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Dissertation/Thesis Abstract

What Lies Beneath? An Examination of the Boundary Conditions of Applicant Faking Behavior on Noncognitive Measures
by Wong, Corbin Co, Ph.D., Hofstra University, 2012, 164; 27955211
Abstract (Summary)

A central idea in the faking literature is that individuals are motivated to fake during the application process due to a job on the line. Yet empirical findings have seldom examined whether this claim is true. This research project (1) introduces new perspectives to the current theoretical faking frameworks and (2) examines antecedents of faking behavior that researchers have yet to consider. Results from two studies illustrate that individuals’ perceptions of their employment opportunities is related to their impression management. In addition, individuals’ racioethnicity will moderate the relationship between perceptions of employment opportunities and the intention to fake. As such, the relationship between perceptions of employment opportunities and the intention to take will be stronger for visible minorities than for the sociological majority group. This research project also discusses the implications of the findings for the faking literature and more broadly.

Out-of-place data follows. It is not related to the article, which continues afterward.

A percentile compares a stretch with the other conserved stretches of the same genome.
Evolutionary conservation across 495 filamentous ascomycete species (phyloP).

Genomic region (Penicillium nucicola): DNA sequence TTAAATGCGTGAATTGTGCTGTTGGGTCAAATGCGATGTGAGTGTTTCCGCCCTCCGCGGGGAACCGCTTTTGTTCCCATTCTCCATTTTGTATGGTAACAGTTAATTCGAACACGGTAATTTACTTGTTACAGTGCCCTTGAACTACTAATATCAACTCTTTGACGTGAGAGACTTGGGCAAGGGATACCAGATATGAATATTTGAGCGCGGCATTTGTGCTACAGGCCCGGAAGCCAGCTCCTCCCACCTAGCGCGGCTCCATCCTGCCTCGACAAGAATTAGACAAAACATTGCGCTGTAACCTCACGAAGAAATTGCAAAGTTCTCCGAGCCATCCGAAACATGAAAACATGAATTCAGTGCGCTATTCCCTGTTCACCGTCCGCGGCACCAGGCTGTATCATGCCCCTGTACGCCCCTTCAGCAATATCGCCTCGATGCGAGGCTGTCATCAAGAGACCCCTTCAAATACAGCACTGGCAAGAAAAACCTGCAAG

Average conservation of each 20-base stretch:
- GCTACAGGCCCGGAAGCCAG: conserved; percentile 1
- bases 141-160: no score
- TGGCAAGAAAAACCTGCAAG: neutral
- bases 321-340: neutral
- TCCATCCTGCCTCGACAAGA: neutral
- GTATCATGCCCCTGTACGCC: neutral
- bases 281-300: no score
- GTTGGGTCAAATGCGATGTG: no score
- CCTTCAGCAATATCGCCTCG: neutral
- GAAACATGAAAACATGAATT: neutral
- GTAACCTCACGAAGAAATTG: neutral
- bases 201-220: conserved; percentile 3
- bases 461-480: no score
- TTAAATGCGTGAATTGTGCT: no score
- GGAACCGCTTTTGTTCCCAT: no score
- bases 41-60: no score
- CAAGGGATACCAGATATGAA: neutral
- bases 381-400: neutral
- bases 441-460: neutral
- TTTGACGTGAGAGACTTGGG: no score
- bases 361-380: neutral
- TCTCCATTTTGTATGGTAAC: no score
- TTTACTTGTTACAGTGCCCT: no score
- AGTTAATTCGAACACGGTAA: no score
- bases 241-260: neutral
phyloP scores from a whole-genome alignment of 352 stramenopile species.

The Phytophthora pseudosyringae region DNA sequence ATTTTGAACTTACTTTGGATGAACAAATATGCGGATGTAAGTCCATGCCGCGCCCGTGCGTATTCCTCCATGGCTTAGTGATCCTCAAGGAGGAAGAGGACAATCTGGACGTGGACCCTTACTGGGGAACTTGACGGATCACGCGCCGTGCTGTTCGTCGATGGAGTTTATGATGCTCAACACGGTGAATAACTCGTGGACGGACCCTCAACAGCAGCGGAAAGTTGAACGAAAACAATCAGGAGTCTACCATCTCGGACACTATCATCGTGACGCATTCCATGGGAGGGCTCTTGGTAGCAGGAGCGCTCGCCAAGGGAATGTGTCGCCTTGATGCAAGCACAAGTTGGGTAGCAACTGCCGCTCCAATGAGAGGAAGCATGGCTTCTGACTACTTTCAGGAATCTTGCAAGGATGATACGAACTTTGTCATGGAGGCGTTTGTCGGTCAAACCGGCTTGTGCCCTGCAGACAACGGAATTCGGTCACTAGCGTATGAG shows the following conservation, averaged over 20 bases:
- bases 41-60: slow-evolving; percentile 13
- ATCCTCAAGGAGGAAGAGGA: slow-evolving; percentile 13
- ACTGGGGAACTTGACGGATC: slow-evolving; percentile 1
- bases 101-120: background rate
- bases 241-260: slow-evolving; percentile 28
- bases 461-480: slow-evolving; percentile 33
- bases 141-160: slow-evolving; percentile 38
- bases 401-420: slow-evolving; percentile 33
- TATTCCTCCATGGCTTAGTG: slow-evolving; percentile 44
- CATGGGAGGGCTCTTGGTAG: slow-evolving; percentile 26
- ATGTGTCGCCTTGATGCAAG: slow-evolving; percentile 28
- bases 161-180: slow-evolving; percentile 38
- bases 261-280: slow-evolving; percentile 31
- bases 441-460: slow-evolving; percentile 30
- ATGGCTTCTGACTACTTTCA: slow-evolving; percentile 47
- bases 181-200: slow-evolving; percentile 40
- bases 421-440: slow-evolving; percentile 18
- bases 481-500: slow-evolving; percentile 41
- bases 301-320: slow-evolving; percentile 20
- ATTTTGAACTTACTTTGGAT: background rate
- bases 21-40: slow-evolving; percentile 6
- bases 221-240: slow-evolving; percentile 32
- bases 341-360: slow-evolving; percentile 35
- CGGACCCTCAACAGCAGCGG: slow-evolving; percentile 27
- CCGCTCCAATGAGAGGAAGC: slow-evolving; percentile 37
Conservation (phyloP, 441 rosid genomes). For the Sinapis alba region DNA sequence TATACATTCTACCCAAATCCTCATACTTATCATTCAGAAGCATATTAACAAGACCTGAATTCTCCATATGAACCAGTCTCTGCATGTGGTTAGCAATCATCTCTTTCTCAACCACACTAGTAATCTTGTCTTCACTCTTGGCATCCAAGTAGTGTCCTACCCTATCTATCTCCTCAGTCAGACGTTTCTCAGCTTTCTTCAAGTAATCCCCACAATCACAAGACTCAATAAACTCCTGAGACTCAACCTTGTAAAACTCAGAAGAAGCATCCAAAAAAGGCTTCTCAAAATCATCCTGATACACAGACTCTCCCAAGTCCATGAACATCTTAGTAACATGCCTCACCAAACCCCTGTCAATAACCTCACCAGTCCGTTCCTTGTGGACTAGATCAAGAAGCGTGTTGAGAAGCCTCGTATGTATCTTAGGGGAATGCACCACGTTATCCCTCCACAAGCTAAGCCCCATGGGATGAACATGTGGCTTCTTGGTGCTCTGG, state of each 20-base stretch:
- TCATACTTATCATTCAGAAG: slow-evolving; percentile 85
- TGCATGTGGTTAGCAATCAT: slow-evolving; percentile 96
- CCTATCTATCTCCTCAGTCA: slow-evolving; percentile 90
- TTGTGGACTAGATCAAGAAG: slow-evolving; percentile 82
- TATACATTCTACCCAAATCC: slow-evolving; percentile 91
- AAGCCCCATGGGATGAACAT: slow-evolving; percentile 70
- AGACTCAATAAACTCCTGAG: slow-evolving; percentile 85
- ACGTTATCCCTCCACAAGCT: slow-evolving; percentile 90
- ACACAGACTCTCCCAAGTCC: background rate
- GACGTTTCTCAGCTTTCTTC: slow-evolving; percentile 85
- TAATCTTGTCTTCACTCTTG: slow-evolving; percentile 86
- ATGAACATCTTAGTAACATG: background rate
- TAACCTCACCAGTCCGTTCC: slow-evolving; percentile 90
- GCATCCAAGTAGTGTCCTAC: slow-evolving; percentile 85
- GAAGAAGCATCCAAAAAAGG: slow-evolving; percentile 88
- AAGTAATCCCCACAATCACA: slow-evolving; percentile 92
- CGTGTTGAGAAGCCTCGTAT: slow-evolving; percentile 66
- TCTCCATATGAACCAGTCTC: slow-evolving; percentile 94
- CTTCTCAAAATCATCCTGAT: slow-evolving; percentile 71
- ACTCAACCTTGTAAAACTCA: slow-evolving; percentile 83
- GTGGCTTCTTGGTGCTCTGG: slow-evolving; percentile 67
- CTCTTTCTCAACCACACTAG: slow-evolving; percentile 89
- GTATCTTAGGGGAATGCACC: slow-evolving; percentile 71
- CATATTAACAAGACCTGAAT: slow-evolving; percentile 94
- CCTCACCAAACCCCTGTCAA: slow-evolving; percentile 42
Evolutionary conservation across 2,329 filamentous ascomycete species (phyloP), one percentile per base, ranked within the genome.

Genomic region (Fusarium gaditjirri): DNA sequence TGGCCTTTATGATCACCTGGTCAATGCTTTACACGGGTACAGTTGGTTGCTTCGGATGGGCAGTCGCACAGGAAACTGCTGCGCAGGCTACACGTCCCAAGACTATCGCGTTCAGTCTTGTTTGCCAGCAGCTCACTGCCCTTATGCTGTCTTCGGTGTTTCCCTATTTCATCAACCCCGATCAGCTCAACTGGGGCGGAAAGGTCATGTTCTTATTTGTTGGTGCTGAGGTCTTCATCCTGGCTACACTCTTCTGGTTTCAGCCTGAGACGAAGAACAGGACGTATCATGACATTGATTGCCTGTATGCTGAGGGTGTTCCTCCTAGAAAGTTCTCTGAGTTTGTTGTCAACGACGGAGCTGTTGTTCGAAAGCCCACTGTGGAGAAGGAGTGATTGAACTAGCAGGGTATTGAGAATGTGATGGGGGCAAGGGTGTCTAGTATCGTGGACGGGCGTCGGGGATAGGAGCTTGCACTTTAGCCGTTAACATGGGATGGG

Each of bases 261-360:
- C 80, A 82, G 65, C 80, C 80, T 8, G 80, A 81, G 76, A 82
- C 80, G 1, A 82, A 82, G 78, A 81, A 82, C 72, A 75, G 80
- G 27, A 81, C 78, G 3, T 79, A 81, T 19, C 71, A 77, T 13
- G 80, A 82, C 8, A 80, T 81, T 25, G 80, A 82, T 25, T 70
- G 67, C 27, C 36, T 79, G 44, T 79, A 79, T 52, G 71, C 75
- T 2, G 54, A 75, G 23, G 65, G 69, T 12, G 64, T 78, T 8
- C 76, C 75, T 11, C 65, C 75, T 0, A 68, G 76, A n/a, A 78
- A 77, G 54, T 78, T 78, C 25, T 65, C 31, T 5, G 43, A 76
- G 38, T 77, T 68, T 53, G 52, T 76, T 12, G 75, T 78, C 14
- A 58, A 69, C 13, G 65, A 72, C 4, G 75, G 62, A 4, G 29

Indexing (document details)
Advisor: Shapiro, Terri
Commitee: Carroll, Sarah, Metlay, William
School: Hofstra University
Department: Applied Organizational Psychology
School Location: United States -- New York
Source: DAI-A 81/11(E), Dissertation Abstracts International
Subjects: Psychology, Organizational behavior
Keywords: Faking, Impression management, Locus of control, Perceptions of employment opportunities, Racioethnicity, Response distortion
Publication Number: 27955211
ISBN: 9798644901111
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